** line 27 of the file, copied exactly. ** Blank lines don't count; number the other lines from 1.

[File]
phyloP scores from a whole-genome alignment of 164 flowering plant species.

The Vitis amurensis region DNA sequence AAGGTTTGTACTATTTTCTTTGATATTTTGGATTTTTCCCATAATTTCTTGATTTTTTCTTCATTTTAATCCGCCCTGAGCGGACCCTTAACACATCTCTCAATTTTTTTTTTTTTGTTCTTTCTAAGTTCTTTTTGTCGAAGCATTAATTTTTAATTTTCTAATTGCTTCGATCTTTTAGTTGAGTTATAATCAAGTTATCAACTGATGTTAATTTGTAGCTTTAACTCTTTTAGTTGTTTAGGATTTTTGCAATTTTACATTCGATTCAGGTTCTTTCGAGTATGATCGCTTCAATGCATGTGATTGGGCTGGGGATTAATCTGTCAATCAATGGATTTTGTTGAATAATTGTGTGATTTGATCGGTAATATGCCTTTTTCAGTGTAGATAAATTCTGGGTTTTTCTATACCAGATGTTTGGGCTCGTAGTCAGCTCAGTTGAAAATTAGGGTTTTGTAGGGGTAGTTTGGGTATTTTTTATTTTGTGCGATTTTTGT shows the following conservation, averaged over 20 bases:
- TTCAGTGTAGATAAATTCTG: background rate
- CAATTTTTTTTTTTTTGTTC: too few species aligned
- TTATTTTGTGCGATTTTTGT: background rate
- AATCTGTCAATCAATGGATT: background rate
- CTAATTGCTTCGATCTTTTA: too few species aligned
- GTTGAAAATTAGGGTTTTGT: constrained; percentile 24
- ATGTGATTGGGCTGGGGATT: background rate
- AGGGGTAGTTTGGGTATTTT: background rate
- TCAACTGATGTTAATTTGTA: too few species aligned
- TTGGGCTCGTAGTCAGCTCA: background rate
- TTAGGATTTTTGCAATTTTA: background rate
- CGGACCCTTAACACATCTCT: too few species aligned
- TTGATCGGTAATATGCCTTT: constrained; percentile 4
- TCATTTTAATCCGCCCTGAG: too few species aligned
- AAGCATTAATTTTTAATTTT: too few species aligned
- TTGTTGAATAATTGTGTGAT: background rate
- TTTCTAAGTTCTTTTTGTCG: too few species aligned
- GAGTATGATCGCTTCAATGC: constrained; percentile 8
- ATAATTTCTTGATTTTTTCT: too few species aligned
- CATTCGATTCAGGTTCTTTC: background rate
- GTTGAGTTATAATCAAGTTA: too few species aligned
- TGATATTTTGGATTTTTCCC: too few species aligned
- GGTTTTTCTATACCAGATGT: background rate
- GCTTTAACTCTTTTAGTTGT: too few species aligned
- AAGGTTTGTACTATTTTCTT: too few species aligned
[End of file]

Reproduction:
- AAGGTTTGTACTATTTTCTT: too few species aligned